A US aircraft carrier sailed into the Persian Gulf on Friday amid Iranian threats to close the Strait of Hormuz, the only sea passage from the Gulf to the open ocean and strategic waterway linking the Middle East crude producers to crucial world markets.

Some 30 Iranian Revolutionary Guard vessels fired rockets in the waters patrolled by a US aircraft carrier strike group led by USS John C. Stennis on Friday, AP reported. At one point, one small ship launched what looked like a "commercial-grade" drone to film the US vessels, the media outlet wrote, adding that journalists on the Stennis were also filming the Iranian boats.

There were no immediate reports of the Stennis' arrival in the Persian Gulf in Iranian media. The Stennis-led group was deployed on 8 December, thus ending the longest period in two decades that a carrier group was absent from the region. The vessels took part in a joint naval exercise with the Essex Amphibious Ready Group (ARG) on 12 December in the Arabian Sea.

Earlier on Friday, Mehr News Agency quoted Brigadier General Mohammad Pakpour, commander of IRG ground forces, as saying that the final stage of the "Great Prophet 12" drills would kick off on Saturday and include "rapid reaction units, airborne units, demolition and combat units, mid-range missiles and the third marine division".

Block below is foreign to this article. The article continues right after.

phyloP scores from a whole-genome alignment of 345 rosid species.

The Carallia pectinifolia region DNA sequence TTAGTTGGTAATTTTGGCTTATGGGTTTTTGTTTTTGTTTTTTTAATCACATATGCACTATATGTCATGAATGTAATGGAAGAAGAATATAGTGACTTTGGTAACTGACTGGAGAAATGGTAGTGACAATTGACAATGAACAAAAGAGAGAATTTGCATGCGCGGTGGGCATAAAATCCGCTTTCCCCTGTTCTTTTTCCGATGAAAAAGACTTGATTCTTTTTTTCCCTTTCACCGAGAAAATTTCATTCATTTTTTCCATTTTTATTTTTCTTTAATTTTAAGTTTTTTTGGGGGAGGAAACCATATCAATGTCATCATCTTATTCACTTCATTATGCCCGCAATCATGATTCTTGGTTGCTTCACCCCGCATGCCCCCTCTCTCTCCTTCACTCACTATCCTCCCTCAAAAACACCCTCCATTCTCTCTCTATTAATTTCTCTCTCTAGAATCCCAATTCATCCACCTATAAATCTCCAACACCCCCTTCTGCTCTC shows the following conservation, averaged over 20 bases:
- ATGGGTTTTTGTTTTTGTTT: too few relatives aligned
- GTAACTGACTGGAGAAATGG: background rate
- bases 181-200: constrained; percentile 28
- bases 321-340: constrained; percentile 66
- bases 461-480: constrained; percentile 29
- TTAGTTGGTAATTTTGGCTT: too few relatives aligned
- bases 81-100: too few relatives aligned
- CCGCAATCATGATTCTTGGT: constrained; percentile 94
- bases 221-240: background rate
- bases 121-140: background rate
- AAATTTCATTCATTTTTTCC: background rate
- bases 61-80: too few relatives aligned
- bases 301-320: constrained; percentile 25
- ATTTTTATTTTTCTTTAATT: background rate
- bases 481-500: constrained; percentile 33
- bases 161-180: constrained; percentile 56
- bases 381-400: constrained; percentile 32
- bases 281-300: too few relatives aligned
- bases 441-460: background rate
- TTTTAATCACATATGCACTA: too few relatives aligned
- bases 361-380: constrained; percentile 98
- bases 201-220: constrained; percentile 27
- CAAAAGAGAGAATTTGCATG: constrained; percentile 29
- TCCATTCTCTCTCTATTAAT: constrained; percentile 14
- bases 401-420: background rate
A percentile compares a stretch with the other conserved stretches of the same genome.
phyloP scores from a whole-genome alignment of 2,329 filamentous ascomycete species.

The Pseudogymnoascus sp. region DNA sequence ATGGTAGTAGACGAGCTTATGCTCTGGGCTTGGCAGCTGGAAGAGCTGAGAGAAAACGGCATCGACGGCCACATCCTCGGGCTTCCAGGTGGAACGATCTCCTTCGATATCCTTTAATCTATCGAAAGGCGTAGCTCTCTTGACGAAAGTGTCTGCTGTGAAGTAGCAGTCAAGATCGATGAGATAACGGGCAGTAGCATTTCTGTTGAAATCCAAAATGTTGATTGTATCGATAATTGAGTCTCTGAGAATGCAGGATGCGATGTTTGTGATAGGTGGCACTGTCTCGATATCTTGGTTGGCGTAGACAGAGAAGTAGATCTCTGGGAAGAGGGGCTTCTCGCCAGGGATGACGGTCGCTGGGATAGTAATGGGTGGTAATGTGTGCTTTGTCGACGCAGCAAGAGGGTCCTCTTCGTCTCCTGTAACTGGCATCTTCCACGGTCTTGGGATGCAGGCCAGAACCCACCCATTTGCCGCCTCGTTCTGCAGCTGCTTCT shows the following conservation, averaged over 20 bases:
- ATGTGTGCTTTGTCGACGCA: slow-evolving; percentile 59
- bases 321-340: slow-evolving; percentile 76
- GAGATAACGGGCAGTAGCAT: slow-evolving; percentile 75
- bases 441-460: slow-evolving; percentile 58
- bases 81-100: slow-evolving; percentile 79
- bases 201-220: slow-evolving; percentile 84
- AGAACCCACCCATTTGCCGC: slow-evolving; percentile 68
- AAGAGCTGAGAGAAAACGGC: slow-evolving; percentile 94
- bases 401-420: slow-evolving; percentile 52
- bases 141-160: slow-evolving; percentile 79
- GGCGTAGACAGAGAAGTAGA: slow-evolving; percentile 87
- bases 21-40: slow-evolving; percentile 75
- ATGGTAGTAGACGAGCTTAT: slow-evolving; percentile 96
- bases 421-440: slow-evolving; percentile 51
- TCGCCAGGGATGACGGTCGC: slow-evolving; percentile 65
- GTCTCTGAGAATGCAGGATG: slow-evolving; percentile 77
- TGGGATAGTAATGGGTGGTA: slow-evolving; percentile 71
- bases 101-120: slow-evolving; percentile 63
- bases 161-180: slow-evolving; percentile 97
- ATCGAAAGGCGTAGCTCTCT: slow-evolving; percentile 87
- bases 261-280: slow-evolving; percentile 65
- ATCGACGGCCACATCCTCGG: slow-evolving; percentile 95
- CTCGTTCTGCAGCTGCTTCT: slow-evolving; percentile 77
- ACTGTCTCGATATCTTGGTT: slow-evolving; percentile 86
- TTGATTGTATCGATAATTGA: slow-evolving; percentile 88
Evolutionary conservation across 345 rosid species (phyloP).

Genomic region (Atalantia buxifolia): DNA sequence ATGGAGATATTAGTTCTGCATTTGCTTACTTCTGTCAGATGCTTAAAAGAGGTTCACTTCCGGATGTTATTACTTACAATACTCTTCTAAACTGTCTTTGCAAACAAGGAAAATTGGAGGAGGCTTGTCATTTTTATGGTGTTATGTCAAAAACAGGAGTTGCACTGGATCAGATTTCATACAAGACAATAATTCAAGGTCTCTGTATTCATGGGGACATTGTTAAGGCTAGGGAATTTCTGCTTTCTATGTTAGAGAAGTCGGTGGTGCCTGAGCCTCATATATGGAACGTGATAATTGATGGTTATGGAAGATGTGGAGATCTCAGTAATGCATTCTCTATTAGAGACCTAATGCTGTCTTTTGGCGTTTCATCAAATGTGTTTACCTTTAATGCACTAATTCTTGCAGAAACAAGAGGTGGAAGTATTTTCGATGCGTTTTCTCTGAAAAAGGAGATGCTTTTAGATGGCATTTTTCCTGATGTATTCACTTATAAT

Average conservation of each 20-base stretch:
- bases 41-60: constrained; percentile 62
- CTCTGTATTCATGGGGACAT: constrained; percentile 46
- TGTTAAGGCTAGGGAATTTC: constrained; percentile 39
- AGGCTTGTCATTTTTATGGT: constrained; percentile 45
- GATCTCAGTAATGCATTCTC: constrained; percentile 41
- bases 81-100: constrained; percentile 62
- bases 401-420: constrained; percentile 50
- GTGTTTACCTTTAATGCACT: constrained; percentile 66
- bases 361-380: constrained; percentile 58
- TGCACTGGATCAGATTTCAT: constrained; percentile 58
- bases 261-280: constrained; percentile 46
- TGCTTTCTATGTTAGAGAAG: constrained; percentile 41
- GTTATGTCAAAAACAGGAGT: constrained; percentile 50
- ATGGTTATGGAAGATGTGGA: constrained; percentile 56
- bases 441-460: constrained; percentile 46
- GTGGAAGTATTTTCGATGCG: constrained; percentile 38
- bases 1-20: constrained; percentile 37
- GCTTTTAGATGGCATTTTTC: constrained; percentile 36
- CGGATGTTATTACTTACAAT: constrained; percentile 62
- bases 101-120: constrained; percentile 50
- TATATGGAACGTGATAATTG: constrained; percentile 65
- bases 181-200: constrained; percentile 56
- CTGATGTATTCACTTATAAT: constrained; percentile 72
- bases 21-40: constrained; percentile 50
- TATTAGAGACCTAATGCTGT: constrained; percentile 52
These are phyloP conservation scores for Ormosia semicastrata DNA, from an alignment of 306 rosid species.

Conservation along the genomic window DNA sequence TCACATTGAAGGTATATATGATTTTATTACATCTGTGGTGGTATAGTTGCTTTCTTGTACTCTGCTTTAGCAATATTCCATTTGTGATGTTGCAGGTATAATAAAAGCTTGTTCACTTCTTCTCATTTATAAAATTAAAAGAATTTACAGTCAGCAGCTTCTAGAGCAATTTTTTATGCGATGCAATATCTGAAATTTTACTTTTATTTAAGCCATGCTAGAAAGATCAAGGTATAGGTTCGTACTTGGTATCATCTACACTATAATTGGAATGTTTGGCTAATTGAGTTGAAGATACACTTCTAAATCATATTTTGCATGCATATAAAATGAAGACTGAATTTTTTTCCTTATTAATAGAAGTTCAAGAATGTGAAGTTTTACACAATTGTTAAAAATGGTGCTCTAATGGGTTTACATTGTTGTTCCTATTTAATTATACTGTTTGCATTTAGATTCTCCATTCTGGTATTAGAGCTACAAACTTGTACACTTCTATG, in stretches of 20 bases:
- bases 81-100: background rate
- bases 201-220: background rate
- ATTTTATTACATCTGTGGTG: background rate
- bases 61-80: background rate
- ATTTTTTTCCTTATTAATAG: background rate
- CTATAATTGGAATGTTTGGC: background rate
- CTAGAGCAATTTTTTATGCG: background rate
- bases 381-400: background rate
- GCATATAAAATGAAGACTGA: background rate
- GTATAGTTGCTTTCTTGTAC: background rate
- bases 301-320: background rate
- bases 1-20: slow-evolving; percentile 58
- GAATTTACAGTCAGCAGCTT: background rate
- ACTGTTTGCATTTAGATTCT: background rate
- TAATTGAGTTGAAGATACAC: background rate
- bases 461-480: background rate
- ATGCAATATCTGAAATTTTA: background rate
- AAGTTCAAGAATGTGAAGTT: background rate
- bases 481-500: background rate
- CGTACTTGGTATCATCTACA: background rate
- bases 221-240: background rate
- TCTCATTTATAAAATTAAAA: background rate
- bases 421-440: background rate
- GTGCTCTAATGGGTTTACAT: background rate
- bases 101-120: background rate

Tensions between the two countries have further escalated since US President Donald Trump announced the decision to withdraw from the 2015 Joint Comprehensive Plan of Action (JCPOA), also known as the Iran nuclear deal, which saw anti-Iran sanctions lifted in exchange for Tehran maintaining the peaceful nature of its nuclear programme. 

Trump also decided to reinstate all sanctions and introduce a new set of restrictions on the Islamic Republic's energy, shipping, financial and other sectors, with a stated goal to cut Tehran's oil exports to zero.

Iran's military leadership, in turn, has repeatedly warned against any provocations, threatening to close off the Strait of Hormuz, the narrow mouth of the Persian Gulf and the only outlet through which all ship traffic passes.